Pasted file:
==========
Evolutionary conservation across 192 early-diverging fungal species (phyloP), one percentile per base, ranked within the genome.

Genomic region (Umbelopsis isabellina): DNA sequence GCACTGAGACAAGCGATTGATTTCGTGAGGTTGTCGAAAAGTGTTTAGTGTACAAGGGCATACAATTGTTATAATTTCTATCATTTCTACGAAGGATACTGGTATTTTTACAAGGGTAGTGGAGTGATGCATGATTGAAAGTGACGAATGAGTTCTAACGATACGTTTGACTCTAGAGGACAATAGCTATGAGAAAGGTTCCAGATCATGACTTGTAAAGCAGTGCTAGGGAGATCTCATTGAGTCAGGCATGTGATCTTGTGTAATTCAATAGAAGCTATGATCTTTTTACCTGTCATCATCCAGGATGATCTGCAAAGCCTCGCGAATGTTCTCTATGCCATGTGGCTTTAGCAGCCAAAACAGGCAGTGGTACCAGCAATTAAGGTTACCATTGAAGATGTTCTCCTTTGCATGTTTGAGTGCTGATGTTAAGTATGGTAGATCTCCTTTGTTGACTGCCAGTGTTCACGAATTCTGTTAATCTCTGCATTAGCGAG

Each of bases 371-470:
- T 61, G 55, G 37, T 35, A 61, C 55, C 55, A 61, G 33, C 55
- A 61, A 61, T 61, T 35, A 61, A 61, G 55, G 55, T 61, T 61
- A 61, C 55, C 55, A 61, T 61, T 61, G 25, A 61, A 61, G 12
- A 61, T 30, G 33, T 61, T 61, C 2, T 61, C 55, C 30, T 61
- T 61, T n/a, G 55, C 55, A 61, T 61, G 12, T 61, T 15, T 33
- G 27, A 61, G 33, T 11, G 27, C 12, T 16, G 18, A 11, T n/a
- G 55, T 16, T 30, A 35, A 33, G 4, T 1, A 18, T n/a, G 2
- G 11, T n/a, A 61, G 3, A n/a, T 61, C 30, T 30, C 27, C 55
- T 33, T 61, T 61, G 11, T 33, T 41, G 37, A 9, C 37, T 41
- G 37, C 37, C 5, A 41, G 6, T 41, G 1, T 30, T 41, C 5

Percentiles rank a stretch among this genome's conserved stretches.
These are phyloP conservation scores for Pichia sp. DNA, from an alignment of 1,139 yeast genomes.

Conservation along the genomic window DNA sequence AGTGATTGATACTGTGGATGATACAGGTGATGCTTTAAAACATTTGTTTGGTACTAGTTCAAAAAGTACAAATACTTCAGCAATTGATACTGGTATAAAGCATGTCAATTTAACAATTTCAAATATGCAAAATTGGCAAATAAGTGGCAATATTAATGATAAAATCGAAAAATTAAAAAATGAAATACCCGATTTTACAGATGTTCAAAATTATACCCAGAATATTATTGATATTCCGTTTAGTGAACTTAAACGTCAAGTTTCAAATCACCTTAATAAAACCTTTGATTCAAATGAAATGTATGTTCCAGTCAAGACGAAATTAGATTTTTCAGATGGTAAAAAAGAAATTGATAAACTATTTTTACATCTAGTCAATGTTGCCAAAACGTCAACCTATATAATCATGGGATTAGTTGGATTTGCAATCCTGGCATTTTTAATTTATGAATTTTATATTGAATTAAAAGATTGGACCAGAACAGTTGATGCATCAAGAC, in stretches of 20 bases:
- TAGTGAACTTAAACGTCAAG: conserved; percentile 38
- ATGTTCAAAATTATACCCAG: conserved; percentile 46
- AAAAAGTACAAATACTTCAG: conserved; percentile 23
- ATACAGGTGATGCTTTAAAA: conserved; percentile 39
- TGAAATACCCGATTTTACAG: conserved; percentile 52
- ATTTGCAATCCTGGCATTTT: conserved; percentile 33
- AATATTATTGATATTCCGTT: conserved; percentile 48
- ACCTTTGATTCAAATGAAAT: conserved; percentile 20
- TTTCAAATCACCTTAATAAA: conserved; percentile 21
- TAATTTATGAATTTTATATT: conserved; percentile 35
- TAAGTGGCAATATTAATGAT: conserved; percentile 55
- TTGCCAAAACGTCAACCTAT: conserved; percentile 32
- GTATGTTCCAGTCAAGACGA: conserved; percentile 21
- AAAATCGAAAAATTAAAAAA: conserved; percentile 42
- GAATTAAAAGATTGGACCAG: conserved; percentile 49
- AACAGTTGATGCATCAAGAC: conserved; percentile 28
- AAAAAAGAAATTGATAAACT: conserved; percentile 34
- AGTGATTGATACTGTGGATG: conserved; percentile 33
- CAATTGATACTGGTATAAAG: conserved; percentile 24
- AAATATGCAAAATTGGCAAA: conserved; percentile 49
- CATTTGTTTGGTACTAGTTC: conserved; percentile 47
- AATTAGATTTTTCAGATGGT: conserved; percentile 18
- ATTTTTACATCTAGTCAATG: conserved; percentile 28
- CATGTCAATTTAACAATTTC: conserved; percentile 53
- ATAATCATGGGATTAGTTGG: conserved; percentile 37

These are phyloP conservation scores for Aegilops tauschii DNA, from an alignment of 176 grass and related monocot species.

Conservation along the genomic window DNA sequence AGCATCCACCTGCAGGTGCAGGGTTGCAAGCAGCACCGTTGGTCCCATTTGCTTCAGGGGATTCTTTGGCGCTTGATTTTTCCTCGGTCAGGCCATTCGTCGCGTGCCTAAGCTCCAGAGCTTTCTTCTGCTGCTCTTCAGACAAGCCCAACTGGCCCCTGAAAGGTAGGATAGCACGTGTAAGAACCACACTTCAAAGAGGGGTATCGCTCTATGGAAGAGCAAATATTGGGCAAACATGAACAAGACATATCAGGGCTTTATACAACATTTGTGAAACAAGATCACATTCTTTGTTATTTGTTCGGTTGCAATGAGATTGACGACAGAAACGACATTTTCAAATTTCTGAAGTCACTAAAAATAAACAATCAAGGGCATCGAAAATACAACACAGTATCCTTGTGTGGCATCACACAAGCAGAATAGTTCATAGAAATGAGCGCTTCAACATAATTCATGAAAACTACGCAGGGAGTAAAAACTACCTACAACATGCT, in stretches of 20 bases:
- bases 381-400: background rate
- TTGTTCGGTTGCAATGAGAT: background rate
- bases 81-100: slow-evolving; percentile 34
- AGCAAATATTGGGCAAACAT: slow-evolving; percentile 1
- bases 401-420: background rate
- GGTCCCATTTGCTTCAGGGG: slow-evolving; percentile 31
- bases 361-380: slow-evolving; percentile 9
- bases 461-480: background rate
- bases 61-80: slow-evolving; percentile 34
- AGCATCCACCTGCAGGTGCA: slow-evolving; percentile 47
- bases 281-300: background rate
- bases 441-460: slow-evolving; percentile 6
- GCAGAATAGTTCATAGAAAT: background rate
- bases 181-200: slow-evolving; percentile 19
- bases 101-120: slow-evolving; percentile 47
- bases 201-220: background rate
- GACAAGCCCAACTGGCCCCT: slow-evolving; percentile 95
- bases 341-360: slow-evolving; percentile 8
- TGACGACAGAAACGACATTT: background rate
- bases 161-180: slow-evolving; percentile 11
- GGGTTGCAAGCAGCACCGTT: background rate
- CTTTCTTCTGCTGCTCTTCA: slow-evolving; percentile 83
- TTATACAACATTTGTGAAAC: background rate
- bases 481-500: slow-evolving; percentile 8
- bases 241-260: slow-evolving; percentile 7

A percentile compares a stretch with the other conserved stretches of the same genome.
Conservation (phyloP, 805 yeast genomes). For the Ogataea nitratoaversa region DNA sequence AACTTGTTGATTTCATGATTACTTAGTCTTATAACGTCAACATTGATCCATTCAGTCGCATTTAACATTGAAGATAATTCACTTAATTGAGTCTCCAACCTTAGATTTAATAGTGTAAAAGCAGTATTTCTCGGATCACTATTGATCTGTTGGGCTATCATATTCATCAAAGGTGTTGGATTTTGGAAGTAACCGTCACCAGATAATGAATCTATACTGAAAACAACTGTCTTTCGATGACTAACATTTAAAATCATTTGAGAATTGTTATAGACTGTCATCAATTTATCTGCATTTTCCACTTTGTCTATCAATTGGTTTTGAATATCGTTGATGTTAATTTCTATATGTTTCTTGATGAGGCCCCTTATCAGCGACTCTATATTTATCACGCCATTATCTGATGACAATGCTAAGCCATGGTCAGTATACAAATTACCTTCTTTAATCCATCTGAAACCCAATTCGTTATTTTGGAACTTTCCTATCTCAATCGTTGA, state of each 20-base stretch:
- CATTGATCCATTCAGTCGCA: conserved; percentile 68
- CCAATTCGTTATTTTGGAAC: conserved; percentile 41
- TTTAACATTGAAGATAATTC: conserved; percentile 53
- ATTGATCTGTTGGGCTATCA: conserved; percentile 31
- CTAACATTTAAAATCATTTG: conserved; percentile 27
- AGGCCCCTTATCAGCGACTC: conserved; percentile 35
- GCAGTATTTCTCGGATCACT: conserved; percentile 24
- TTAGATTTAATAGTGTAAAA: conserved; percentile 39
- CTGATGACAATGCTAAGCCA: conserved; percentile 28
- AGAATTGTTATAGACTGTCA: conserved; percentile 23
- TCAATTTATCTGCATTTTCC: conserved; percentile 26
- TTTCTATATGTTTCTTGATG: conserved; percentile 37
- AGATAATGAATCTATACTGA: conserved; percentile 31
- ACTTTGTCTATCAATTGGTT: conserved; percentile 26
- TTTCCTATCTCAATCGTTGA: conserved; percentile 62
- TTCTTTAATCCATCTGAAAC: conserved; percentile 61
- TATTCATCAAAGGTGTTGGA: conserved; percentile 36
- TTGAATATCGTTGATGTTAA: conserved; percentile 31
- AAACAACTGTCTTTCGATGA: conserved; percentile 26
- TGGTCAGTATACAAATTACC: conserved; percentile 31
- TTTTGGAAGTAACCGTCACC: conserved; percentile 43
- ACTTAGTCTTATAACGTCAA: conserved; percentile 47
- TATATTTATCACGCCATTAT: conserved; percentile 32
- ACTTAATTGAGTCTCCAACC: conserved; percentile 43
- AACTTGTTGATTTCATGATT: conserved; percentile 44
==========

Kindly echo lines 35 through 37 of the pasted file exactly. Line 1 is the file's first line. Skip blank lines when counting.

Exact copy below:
- CAATTGATACTGGTATAAAG: conserved; percentile 24
- AAATATGCAAAATTGGCAAA: conserved; percentile 49
- CATTTGTTTGGTACTAGTTC: conserved; percentile 47